more thoughts on funding

June 23, 2010 at 6:27 pm | Posted in arts council, arts funding, arts promotion, Ensemble, Physical Theatre, Psychophysical Training, Theatre | Leave a comment
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It’s not unexpected, especially in the current climate, and I guess we are not the only people in the UK and beyond who will be feeling the absence of government support for things they once thought were important.

I need to be careful about how much we spend. Money will be found for the things that money must be found for and the project will happen – partly because that’s the commitment I originally made and partly because the team that has assembled, with or without government support, is exceptional.
One area I would appreciate help with is this. We need to promote the show to two distinct audiences:
the first is the sorts of people from the arts world who we want to come and see the show so that this type of work moves more onto the radar and they find it harder to turn us down if we apply for money in future. This includes promoters, critics, people from other companies, people from funding bodies, people who might be able to help in the careers of all or any of the participants etc etc etc. In other words the ‘movers and shakers’ from the arts world.
the second is the audience of people from around the country who are excited by this sort of work and might actually buy a ticket to see it. This includes friends and colleagues but also accessing the sorts of communities of interesting artists who might not otherwise hear about us.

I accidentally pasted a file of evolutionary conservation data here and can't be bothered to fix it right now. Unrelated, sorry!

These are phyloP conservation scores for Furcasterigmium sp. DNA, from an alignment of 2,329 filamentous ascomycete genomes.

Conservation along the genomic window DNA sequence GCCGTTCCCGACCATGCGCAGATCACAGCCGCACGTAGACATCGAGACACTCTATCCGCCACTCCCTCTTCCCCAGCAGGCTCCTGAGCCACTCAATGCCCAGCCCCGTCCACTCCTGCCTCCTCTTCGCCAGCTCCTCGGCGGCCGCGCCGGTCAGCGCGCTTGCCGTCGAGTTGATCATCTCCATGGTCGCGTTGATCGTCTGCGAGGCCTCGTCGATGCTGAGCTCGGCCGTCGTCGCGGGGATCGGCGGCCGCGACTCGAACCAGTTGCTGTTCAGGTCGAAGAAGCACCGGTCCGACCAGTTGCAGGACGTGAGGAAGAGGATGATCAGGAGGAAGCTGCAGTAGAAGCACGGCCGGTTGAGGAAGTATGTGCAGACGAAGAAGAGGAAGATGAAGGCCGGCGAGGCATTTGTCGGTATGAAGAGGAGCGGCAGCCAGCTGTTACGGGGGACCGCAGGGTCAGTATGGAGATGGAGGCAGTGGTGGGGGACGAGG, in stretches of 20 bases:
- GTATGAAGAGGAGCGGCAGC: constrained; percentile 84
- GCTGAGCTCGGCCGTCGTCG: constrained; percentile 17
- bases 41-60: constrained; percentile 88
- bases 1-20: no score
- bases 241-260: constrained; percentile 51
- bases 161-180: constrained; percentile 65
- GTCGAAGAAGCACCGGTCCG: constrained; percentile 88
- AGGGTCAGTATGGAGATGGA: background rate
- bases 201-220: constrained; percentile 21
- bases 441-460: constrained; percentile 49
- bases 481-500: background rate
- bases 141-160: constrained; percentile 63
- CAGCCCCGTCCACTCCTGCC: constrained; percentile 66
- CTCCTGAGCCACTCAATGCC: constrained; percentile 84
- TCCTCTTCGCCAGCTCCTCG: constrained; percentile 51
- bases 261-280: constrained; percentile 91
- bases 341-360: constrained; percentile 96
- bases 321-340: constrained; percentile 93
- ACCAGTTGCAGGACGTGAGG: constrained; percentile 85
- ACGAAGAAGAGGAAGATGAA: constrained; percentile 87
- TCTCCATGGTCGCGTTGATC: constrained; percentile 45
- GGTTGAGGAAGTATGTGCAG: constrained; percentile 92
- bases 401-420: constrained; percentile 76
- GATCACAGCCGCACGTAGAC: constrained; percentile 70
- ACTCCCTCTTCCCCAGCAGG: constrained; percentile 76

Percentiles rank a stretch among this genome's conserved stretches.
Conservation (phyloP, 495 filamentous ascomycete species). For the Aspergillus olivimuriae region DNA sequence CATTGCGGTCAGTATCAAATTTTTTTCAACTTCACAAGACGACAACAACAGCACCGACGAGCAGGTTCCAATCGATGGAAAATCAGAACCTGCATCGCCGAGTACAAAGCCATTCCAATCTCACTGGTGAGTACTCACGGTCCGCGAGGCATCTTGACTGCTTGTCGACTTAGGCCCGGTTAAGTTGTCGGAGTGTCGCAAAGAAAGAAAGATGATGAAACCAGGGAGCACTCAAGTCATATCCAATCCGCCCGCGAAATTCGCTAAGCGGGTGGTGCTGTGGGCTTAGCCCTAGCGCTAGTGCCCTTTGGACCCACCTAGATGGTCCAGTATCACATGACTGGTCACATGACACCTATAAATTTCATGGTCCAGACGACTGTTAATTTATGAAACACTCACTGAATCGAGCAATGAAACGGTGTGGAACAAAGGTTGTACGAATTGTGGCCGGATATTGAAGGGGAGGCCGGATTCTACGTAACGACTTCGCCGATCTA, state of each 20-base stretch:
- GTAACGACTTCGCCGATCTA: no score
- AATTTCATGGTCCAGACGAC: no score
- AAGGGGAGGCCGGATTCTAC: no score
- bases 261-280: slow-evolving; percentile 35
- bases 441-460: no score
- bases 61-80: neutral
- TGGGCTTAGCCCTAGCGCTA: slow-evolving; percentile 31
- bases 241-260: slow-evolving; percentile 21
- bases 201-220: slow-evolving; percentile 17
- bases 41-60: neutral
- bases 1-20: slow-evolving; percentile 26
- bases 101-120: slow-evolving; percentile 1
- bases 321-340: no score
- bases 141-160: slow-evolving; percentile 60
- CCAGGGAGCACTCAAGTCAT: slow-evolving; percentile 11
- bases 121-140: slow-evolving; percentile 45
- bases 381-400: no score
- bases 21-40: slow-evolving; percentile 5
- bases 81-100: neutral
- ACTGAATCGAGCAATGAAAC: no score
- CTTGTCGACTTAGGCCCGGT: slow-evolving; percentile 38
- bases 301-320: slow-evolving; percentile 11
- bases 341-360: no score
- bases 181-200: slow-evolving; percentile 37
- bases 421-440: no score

It strikes me that one way of accessing both these communities is via social network sites – ‘facebook’ I guess. It’s a world that I know absolutely nothing about – I have to date always refused to register with any social networking site. Maybe it’s time I took the plunge. I’m talking about trying to set up some kind of structured campaign of promotion via such a site that could develop between now and september and perhaps remove the need to print publicity (which I always hate doing) and might even replace having to employ a publicist.
Does anyone on the team know about this sort of thing? Anyone willing to suggest how we might go about using social networks as a way of getting this show out to those people we want to get it out to. Ideally, I’d like to see some kind of ‘community’ building up not just round this show, but the idea of this sort of project created by a group such as we are.
I just returned from running a lovely performance and workshop week with Aliki in Thessaloniki. It was in part that experience that got me thinking about whether social networking might generate the sort of ‘community of people who are looking for something different in theatre’ that I so strongly experienced among participants and audience in Greece.
Any ideas?
J
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